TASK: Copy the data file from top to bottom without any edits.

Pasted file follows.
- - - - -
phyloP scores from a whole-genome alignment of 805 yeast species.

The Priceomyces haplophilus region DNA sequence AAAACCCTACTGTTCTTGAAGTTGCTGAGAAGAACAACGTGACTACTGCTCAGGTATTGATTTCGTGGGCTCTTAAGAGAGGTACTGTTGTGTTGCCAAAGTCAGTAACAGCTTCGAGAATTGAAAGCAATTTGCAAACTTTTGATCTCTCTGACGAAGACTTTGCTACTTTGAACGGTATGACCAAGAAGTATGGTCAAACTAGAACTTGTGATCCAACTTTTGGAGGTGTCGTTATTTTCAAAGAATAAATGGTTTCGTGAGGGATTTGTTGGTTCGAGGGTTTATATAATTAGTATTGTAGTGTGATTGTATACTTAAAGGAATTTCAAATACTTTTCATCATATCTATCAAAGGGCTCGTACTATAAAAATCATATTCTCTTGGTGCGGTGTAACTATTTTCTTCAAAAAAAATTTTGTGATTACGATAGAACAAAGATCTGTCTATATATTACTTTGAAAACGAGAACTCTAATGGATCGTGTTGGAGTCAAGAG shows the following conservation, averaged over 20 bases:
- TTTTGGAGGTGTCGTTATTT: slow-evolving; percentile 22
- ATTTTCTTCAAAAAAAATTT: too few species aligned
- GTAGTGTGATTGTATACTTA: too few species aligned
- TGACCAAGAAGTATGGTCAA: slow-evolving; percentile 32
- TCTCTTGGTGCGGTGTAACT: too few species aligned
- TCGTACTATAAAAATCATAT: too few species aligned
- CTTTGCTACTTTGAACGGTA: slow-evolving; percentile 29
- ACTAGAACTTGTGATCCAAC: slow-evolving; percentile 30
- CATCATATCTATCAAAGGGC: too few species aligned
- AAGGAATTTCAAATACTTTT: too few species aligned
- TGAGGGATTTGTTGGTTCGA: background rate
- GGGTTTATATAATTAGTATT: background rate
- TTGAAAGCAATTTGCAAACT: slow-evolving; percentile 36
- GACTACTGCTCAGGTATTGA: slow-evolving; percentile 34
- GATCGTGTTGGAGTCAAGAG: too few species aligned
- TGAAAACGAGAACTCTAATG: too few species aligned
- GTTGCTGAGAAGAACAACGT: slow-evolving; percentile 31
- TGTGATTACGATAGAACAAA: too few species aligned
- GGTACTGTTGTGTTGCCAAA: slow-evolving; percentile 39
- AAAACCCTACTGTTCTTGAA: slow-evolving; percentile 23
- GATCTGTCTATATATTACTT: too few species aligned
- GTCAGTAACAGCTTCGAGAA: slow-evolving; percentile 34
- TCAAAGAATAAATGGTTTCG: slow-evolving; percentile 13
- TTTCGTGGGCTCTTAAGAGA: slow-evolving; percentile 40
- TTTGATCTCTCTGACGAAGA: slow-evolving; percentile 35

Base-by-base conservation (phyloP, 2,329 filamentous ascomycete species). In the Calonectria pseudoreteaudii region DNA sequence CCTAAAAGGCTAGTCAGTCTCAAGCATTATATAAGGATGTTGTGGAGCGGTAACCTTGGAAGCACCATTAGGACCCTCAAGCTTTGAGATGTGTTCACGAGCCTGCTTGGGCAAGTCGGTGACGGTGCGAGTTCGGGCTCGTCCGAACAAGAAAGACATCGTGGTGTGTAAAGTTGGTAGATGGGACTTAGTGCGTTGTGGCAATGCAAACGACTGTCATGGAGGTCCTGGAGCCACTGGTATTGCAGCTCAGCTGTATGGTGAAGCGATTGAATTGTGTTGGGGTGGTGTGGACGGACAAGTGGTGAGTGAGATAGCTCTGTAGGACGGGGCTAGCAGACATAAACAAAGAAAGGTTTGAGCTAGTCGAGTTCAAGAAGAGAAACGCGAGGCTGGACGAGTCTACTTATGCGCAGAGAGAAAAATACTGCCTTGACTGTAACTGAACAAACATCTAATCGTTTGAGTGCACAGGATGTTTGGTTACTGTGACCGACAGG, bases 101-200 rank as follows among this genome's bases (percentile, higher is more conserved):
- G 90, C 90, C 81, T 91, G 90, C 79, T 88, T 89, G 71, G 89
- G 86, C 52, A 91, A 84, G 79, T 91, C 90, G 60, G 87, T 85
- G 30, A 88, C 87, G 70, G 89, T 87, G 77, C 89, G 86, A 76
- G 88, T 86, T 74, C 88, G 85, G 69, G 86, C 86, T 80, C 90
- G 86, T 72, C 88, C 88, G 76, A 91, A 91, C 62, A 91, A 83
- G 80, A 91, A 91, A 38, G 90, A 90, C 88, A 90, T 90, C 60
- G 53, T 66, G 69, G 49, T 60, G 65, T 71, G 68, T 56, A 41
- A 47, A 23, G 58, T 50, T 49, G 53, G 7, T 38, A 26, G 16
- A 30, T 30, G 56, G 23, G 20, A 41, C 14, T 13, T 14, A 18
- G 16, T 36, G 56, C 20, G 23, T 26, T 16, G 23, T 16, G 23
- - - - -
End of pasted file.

phyloP scores from a whole-genome alignment of 805 yeast species.

The Priceomyces haplophilus region DNA sequence AAAACCCTACTGTTCTTGAAGTTGCTGAGAAGAACAACGTGACTACTGCTCAGGTATTGATTTCGTGGGCTCTTAAGAGAGGTACTGTTGTGTTGCCAAAGTCAGTAACAGCTTCGAGAATTGAAAGCAATTTGCAAACTTTTGATCTCTCTGACGAAGACTTTGCTACTTTGAACGGTATGACCAAGAAGTATGGTCAAACTAGAACTTGTGATCCAACTTTTGGAGGTGTCGTTATTTTCAAAGAATAAATGGTTTCGTGAGGGATTTGTTGGTTCGAGGGTTTATATAATTAGTATTGTAGTGTGATTGTATACTTAAAGGAATTTCAAATACTTTTCATCATATCTATCAAAGGGCTCGTACTATAAAAATCATATTCTCTTGGTGCGGTGTAACTATTTTCTTCAAAAAAAATTTTGTGATTACGATAGAACAAAGATCTGTCTATATATTACTTTGAAAACGAGAACTCTAATGGATCGTGTTGGAGTCAAGAG shows the following conservation, averaged over 20 bases:
- TTTTGGAGGTGTCGTTATTT: slow-evolving; percentile 22
- ATTTTCTTCAAAAAAAATTT: too few species aligned
- GTAGTGTGATTGTATACTTA: too few species aligned
- TGACCAAGAAGTATGGTCAA: slow-evolving; percentile 32
- TCTCTTGGTGCGGTGTAACT: too few species aligned
- TCGTACTATAAAAATCATAT: too few species aligned
- CTTTGCTACTTTGAACGGTA: slow-evolving; percentile 29
- ACTAGAACTTGTGATCCAAC: slow-evolving; percentile 30
- CATCATATCTATCAAAGGGC: too few species aligned
- AAGGAATTTCAAATACTTTT: too few species aligned
- TGAGGGATTTGTTGGTTCGA: background rate
- GGGTTTATATAATTAGTATT: background rate
- TTGAAAGCAATTTGCAAACT: slow-evolving; percentile 36
- GACTACTGCTCAGGTATTGA: slow-evolving; percentile 34
- GATCGTGTTGGAGTCAAGAG: too few species aligned
- TGAAAACGAGAACTCTAATG: too few species aligned
- GTTGCTGAGAAGAACAACGT: slow-evolving; percentile 31
- TGTGATTACGATAGAACAAA: too few species aligned
- GGTACTGTTGTGTTGCCAAA: slow-evolving; percentile 39
- AAAACCCTACTGTTCTTGAA: slow-evolving; percentile 23
- GATCTGTCTATATATTACTT: too few species aligned
- GTCAGTAACAGCTTCGAGAA: slow-evolving; percentile 34
- TCAAAGAATAAATGGTTTCG: slow-evolving; percentile 13
- TTTCGTGGGCTCTTAAGAGA: slow-evolving; percentile 40
- TTTGATCTCTCTGACGAAGA: slow-evolving; percentile 35

Base-by-base conservation (phyloP, 2,329 filamentous ascomycete species). In the Calonectria pseudoreteaudii region DNA sequence CCTAAAAGGCTAGTCAGTCTCAAGCATTATATAAGGATGTTGTGGAGCGGTAACCTTGGAAGCACCATTAGGACCCTCAAGCTTTGAGATGTGTTCACGAGCCTGCTTGGGCAAGTCGGTGACGGTGCGAGTTCGGGCTCGTCCGAACAAGAAAGACATCGTGGTGTGTAAAGTTGGTAGATGGGACTTAGTGCGTTGTGGCAATGCAAACGACTGTCATGGAGGTCCTGGAGCCACTGGTATTGCAGCTCAGCTGTATGGTGAAGCGATTGAATTGTGTTGGGGTGGTGTGGACGGACAAGTGGTGAGTGAGATAGCTCTGTAGGACGGGGCTAGCAGACATAAACAAAGAAAGGTTTGAGCTAGTCGAGTTCAAGAAGAGAAACGCGAGGCTGGACGAGTCTACTTATGCGCAGAGAGAAAAATACTGCCTTGACTGTAACTGAACAAACATCTAATCGTTTGAGTGCACAGGATGTTTGGTTACTGTGACCGACAGG, bases 101-200 rank as follows among this genome's bases (percentile, higher is more conserved):
- G 90, C 90, C 81, T 91, G 90, C 79, T 88, T 89, G 71, G 89
- G 86, C 52, A 91, A 84, G 79, T 91, C 90, G 60, G 87, T 85
- G 30, A 88, C 87, G 70, G 89, T 87, G 77, C 89, G 86, A 76
- G 88, T 86, T 74, C 88, G 85, G 69, G 86, C 86, T 80, C 90
- G 86, T 72, C 88, C 88, G 76, A 91, A 91, C 62, A 91, A 83
- G 80, A 91, A 91, A 38, G 90, A 90, C 88, A 90, T 90, C 60
- G 53, T 66, G 69, G 49, T 60, G 65, T 71, G 68, T 56, A 41
- A 47, A 23, G 58, T 50, T 49, G 53, G 7, T 38, A 26, G 16
- A 30, T 30, G 56, G 23, G 20, A 41, C 14, T 13, T 14, A 18
- G 16, T 36, G 56, C 20, G 23, T 26, T 16, G 23, T 16, G 23